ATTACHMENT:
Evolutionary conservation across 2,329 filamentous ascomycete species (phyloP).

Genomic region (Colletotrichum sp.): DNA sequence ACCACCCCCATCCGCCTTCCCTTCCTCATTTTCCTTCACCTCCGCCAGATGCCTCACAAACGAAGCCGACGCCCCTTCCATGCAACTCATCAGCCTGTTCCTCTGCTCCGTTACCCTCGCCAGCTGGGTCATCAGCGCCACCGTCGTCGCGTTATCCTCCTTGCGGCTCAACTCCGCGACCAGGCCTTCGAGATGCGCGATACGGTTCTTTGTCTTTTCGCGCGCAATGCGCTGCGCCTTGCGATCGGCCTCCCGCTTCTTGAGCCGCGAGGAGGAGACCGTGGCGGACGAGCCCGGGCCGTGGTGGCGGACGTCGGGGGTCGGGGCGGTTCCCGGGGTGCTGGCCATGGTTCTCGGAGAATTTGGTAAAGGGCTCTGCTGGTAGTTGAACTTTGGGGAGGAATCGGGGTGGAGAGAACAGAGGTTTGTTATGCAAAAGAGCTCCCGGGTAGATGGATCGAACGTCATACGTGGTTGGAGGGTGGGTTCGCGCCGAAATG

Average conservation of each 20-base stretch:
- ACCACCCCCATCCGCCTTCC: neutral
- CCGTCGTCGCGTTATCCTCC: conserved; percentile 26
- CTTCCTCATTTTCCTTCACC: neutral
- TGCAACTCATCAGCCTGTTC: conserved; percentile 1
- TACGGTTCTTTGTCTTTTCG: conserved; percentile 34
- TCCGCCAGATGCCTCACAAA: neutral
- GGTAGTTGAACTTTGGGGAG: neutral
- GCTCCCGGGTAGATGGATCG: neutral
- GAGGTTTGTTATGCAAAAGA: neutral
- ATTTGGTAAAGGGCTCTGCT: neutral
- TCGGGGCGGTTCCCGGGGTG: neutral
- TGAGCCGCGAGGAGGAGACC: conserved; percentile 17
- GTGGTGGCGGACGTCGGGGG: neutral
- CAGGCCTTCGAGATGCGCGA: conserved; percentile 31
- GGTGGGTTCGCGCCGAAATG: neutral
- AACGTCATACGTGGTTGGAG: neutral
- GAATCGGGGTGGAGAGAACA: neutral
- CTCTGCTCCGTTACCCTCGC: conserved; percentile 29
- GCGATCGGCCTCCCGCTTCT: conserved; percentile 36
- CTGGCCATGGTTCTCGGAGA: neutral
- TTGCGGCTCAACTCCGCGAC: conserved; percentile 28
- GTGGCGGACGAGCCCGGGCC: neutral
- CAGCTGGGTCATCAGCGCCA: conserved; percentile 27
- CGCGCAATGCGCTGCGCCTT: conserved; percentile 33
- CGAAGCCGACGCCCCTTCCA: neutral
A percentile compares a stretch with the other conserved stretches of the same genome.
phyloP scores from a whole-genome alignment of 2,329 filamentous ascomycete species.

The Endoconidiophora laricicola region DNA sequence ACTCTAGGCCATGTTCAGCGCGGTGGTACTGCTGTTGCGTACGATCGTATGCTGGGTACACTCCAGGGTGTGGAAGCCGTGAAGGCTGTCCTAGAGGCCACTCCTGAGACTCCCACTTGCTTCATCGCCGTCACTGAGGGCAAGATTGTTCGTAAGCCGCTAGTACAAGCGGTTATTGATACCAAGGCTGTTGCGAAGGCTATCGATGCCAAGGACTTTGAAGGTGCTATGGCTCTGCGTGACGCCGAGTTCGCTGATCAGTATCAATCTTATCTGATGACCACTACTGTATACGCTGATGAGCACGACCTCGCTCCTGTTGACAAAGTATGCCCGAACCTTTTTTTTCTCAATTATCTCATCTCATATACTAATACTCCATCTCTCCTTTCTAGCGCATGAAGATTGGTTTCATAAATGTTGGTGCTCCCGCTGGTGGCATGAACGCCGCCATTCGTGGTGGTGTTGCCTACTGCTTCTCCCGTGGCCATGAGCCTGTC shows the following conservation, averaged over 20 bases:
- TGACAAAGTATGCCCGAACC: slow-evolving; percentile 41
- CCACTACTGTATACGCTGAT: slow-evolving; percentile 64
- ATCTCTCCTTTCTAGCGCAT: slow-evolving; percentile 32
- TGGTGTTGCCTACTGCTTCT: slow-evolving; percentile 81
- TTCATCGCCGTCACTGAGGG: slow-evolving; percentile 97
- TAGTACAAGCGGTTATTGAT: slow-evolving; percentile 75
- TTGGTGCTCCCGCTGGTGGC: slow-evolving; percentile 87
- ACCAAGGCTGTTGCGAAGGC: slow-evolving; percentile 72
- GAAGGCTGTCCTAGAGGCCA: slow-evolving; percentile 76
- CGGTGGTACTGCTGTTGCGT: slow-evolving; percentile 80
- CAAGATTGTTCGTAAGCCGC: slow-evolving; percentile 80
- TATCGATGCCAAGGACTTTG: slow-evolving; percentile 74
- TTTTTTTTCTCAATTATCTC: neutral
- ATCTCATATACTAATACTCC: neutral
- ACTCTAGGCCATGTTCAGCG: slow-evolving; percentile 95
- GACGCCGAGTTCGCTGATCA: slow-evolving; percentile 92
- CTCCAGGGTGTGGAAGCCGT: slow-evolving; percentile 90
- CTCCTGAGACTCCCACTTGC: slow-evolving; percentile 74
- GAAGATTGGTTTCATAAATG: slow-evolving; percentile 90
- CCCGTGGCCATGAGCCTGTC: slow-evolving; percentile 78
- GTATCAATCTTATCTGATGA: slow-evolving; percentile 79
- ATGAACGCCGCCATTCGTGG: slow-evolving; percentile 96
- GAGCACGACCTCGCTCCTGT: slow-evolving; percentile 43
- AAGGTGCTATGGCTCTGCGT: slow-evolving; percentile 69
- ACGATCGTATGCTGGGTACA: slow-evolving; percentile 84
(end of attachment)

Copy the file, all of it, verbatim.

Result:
Evolutionary conservation across 2,329 filamentous ascomycete species (phyloP).

Genomic region (Colletotrichum sp.): DNA sequence ACCACCCCCATCCGCCTTCCCTTCCTCATTTTCCTTCACCTCCGCCAGATGCCTCACAAACGAAGCCGACGCCCCTTCCATGCAACTCATCAGCCTGTTCCTCTGCTCCGTTACCCTCGCCAGCTGGGTCATCAGCGCCACCGTCGTCGCGTTATCCTCCTTGCGGCTCAACTCCGCGACCAGGCCTTCGAGATGCGCGATACGGTTCTTTGTCTTTTCGCGCGCAATGCGCTGCGCCTTGCGATCGGCCTCCCGCTTCTTGAGCCGCGAGGAGGAGACCGTGGCGGACGAGCCCGGGCCGTGGTGGCGGACGTCGGGGGTCGGGGCGGTTCCCGGGGTGCTGGCCATGGTTCTCGGAGAATTTGGTAAAGGGCTCTGCTGGTAGTTGAACTTTGGGGAGGAATCGGGGTGGAGAGAACAGAGGTTTGTTATGCAAAAGAGCTCCCGGGTAGATGGATCGAACGTCATACGTGGTTGGAGGGTGGGTTCGCGCCGAAATG

Average conservation of each 20-base stretch:
- ACCACCCCCATCCGCCTTCC: neutral
- CCGTCGTCGCGTTATCCTCC: conserved; percentile 26
- CTTCCTCATTTTCCTTCACC: neutral
- TGCAACTCATCAGCCTGTTC: conserved; percentile 1
- TACGGTTCTTTGTCTTTTCG: conserved; percentile 34
- TCCGCCAGATGCCTCACAAA: neutral
- GGTAGTTGAACTTTGGGGAG: neutral
- GCTCCCGGGTAGATGGATCG: neutral
- GAGGTTTGTTATGCAAAAGA: neutral
- ATTTGGTAAAGGGCTCTGCT: neutral
- TCGGGGCGGTTCCCGGGGTG: neutral
- TGAGCCGCGAGGAGGAGACC: conserved; percentile 17
- GTGGTGGCGGACGTCGGGGG: neutral
- CAGGCCTTCGAGATGCGCGA: conserved; percentile 31
- GGTGGGTTCGCGCCGAAATG: neutral
- AACGTCATACGTGGTTGGAG: neutral
- GAATCGGGGTGGAGAGAACA: neutral
- CTCTGCTCCGTTACCCTCGC: conserved; percentile 29
- GCGATCGGCCTCCCGCTTCT: conserved; percentile 36
- CTGGCCATGGTTCTCGGAGA: neutral
- TTGCGGCTCAACTCCGCGAC: conserved; percentile 28
- GTGGCGGACGAGCCCGGGCC: neutral
- CAGCTGGGTCATCAGCGCCA: conserved; percentile 27
- CGCGCAATGCGCTGCGCCTT: conserved; percentile 33
- CGAAGCCGACGCCCCTTCCA: neutral
A percentile compares a stretch with the other conserved stretches of the same genome.
phyloP scores from a whole-genome alignment of 2,329 filamentous ascomycete species.

The Endoconidiophora laricicola region DNA sequence ACTCTAGGCCATGTTCAGCGCGGTGGTACTGCTGTTGCGTACGATCGTATGCTGGGTACACTCCAGGGTGTGGAAGCCGTGAAGGCTGTCCTAGAGGCCACTCCTGAGACTCCCACTTGCTTCATCGCCGTCACTGAGGGCAAGATTGTTCGTAAGCCGCTAGTACAAGCGGTTATTGATACCAAGGCTGTTGCGAAGGCTATCGATGCCAAGGACTTTGAAGGTGCTATGGCTCTGCGTGACGCCGAGTTCGCTGATCAGTATCAATCTTATCTGATGACCACTACTGTATACGCTGATGAGCACGACCTCGCTCCTGTTGACAAAGTATGCCCGAACCTTTTTTTTCTCAATTATCTCATCTCATATACTAATACTCCATCTCTCCTTTCTAGCGCATGAAGATTGGTTTCATAAATGTTGGTGCTCCCGCTGGTGGCATGAACGCCGCCATTCGTGGTGGTGTTGCCTACTGCTTCTCCCGTGGCCATGAGCCTGTC shows the following conservation, averaged over 20 bases:
- TGACAAAGTATGCCCGAACC: slow-evolving; percentile 41
- CCACTACTGTATACGCTGAT: slow-evolving; percentile 64
- ATCTCTCCTTTCTAGCGCAT: slow-evolving; percentile 32
- TGGTGTTGCCTACTGCTTCT: slow-evolving; percentile 81
- TTCATCGCCGTCACTGAGGG: slow-evolving; percentile 97
- TAGTACAAGCGGTTATTGAT: slow-evolving; percentile 75
- TTGGTGCTCCCGCTGGTGGC: slow-evolving; percentile 87
- ACCAAGGCTGTTGCGAAGGC: slow-evolving; percentile 72
- GAAGGCTGTCCTAGAGGCCA: slow-evolving; percentile 76
- CGGTGGTACTGCTGTTGCGT: slow-evolving; percentile 80
- CAAGATTGTTCGTAAGCCGC: slow-evolving; percentile 80
- TATCGATGCCAAGGACTTTG: slow-evolving; percentile 74
- TTTTTTTTCTCAATTATCTC: neutral
- ATCTCATATACTAATACTCC: neutral
- ACTCTAGGCCATGTTCAGCG: slow-evolving; percentile 95
- GACGCCGAGTTCGCTGATCA: slow-evolving; percentile 92
- CTCCAGGGTGTGGAAGCCGT: slow-evolving; percentile 90
- CTCCTGAGACTCCCACTTGC: slow-evolving; percentile 74
- GAAGATTGGTTTCATAAATG: slow-evolving; percentile 90
- CCCGTGGCCATGAGCCTGTC: slow-evolving; percentile 78
- GTATCAATCTTATCTGATGA: slow-evolving; percentile 79
- ATGAACGCCGCCATTCGTGG: slow-evolving; percentile 96
- GAGCACGACCTCGCTCCTGT: slow-evolving; percentile 43
- AAGGTGCTATGGCTCTGCGT: slow-evolving; percentile 69
- ACGATCGTATGCTGGGTACA: slow-evolving; percentile 84